Similarly, utilizing floating suction pressure control to optimize suction pressure set points based on cooling requirements contributes to ongoing energy efficiency improvements. Additional strategies include optimizing freezer temperature set points to raise temperatures in refrigerated spaces while ensuring product safety and incorporating variable frequency drives (VFDs) for motors operating at variable or constant rpm, enhancing overall system efficiency. These methods collectively contribute to energy savings and promote sustainable refrigeration practices, with potential payback periods as short as two years for certain solutions.


Compressor Efficiency

In cold storage facilities, compressors are notorious energy consumers, surpassing other components in consumption. However, optimizing compressor performance can yield significant improvements in refrigeration energy efficiency. One approach involves reducing the head pressure set point and maximizing the suction pressure set point within feasible conditions. This adjustment effectively lowers the compression ratio or lift, leading to reduced energy consumption. A payback period may be between one to five years.

Furthermore, staging compressor operation to align with the facility's refrigeration load across various operating conditions is crucial. Utilizing one or more compressors at full load and incorporating a compressor with efficient part-load performance as a trim unit can significantly lower the energy consumption. 

Another effective strategy entails installing compressors with varying capacities and employing programmed controls to maximize staging efficiency. In multi-compressor systems, considering a reciprocating compressor with cylinder unloading as the trim unit proves advantageous, as reciprocating compressors can closely match varying loads compared to screw compressors lacking variable frequency drive (VFD) capabilities. Converting existing reciprocating refrigerant compressors to a cylinder unloading strategy further enhances energy efficiency. Additionally, adding VFDs to existing screw compressors that operate regularly at part load, or those functioning as trim units in multi-compressor systems, can improve efficiency. For facilities with separate freezer and cooler spaces, implementing a two-stage refrigeration cycle, although entailing higher upfront costs, proves beneficial. This system provides cooling for two different temperature ranges, significantly enhancing energy efficiency throughout the entire refrigeration process.


Evaporator Efficiency

Evaporators in industrial refrigeration systems are known for their energy-intensive nature, but there are several proven energy-efficiency measures available for optimizing their performance. One effective method involves fine-tuning the floating suction pressure set point to optimize compressor efficiency, ensuring energy savings. Regularly cleaning the evaporator coil enhances heat-transfer efficiency, and offers a payback period of several weeks. Installing controls to switch constant-speed evaporator fans to an on/off cycle reduces fan run time, contributing to energy conservation.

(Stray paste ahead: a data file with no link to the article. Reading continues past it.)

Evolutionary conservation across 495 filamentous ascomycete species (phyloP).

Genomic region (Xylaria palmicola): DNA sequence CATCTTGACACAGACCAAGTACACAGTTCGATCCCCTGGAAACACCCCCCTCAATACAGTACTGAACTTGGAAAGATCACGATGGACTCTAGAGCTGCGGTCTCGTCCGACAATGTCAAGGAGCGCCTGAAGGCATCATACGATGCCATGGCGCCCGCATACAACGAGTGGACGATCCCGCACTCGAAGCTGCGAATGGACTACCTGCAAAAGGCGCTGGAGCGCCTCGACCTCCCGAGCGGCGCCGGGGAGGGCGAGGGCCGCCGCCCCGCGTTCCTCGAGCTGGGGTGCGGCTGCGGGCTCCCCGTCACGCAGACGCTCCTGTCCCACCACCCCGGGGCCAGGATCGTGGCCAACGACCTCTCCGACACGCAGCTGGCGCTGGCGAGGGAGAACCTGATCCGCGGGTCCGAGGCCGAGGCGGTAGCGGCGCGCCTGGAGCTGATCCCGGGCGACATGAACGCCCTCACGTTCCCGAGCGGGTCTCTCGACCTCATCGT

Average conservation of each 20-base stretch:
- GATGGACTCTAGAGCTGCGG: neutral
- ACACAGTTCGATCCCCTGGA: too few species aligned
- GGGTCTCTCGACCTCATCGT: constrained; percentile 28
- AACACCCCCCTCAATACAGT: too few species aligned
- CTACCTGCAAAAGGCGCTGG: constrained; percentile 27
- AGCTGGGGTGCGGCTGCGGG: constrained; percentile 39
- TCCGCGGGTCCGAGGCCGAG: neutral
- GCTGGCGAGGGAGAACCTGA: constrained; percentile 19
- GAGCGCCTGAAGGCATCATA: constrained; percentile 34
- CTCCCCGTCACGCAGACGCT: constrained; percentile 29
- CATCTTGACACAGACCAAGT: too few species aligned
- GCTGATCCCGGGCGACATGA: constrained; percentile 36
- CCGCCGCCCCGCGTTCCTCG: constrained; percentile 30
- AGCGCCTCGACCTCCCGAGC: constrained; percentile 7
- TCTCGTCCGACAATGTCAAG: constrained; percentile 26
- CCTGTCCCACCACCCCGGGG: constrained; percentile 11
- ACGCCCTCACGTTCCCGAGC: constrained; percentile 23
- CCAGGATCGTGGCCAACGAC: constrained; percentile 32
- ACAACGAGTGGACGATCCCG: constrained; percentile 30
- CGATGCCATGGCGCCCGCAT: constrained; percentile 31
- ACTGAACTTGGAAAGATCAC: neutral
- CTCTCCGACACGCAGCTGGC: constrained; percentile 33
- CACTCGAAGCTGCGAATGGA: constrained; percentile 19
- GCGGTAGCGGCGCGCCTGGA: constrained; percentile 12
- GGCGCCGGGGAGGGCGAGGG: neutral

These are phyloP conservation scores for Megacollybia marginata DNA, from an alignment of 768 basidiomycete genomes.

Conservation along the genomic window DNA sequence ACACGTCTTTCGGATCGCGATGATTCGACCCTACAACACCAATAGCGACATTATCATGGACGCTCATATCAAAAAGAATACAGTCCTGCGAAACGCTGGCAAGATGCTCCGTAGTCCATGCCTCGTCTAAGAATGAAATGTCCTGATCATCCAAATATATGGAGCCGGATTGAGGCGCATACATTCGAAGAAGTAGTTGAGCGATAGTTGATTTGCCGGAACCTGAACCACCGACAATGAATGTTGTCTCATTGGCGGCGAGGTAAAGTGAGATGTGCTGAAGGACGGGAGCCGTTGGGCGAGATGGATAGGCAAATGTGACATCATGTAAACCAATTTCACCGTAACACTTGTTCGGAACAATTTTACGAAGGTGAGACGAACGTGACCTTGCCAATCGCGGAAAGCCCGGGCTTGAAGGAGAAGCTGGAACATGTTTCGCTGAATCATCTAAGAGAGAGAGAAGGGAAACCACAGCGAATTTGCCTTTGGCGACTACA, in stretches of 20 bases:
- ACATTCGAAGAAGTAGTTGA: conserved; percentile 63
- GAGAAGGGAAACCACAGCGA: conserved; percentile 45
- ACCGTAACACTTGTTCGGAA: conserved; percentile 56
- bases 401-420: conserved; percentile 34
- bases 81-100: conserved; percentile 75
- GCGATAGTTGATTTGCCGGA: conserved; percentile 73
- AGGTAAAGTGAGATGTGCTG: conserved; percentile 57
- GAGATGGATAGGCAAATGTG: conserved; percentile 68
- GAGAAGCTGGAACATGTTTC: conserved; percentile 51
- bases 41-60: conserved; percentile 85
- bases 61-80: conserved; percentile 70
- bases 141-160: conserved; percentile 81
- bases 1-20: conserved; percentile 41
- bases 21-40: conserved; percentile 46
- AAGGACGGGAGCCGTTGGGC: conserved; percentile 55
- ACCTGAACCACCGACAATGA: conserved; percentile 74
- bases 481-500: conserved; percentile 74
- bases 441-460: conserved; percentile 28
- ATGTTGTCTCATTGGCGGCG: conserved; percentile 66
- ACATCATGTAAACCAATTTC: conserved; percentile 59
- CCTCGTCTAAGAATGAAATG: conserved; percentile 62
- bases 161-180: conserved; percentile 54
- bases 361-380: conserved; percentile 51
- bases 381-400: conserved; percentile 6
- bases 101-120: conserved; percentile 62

Another valuable approach is the installation of Variable Frequency Drives (VFDs) on evaporator fans in refrigerated spaces with variable loads, allowing continuous optimization of fan speed based on dynamic refrigeration requirements and resulting in a payback period of one to four years. Additionally, optimizing the minimum-speed setting for evaporator fans using VFD control further enhances efficiency. Reducing the frequency and duration of timed defrost cycles to the minimum necessary ensures proper defrosting while minimizing energy consumption, especially during periods of lower ambient temperatures. Replacing timed defrost systems with sensor controls for evaporators reduces the heat added to the cold storage space, with a payback period of two to four years. Retrofitting with high-efficiency evaporators that extract heat from refrigerated spaces using minimal fan energy improves the overall energy efficiency of the refrigeration system. Opting for evaporators that defrost with water or hot gas instead of electric resistance defrost conserves energy. 

When evaporator fans have a fractional horsepower rating, installing evaporators with electronically commutated (EC) motors proves beneficial. Additionally, replacing existing shaded-pole evaporator fan motors with EC motors significantly reduces energy consumption by up to 65%, with a typical payback period of one to three years. These measures collectively enhance energy efficiency and contribute to sustainable industrial refrigeration practices.